Volume 59, Issue 4
  • ISSN 0521-9744
  • E-ISSN: 1569-9668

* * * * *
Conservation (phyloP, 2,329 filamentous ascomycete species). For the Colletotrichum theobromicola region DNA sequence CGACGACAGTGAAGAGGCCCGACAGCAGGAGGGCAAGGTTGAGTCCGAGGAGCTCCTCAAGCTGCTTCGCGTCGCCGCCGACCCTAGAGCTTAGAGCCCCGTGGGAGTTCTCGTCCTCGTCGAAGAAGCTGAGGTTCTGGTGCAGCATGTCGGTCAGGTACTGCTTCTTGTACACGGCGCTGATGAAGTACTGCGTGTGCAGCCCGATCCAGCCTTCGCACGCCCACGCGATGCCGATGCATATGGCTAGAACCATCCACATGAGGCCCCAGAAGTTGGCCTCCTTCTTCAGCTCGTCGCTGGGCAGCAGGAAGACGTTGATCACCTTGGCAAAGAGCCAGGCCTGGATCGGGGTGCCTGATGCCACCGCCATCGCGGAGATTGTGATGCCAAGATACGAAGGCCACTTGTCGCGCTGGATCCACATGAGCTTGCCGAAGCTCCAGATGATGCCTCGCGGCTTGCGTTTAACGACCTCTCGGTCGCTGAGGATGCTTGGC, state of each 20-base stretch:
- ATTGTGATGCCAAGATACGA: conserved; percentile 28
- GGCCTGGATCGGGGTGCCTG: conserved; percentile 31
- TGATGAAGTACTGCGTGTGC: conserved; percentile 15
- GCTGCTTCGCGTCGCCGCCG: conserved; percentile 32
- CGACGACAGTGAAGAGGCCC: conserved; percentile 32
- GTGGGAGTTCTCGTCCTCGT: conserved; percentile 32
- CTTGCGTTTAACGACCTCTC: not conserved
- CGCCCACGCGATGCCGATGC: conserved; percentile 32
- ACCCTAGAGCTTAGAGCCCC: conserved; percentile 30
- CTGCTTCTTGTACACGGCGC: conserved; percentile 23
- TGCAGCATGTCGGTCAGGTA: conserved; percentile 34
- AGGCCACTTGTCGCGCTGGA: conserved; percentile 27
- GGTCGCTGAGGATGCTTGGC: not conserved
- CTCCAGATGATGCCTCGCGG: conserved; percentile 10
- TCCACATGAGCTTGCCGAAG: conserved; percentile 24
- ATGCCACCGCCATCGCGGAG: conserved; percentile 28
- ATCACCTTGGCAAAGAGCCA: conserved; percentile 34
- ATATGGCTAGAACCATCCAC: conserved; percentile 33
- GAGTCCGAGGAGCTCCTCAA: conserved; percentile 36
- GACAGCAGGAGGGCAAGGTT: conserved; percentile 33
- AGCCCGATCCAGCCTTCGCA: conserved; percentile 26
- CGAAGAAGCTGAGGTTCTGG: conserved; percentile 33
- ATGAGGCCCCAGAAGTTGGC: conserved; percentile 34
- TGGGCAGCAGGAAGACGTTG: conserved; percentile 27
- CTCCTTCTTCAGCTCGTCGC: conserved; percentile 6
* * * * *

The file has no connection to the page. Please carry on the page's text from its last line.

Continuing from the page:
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This article provides evidence for the applicability of free translation to legal texts, based on an examination of actual cases of Japanese-to-English translation of agreements and contracts in which problems arise from literal translation. The data analysis shows that pitfalls associated with literal translation are attributable to not only the difficulty of finding terminological equivalents that inevitably arises from the differences in the Japanese and American legal and cultural systems, but also to the importance of preserving the spirit of mutual trust and cooperation that is found in Japanese business transactions. It is also postulated that general linguistic and interpretive problems inherent in Japanese-to-English translation of nontechnical texts, including redundancy, ambiguity, propensity for nonspecific statements, and the lack of linguistic clues (e.g., indicators of number), have fundamental, but not well understood, implications for legal translation. The conclusions indicate the need for an integrated approach to legal translation practice that uses both literal and free translations, taking into full account the linguistic, cultural, and legal factors at work in the translation process.


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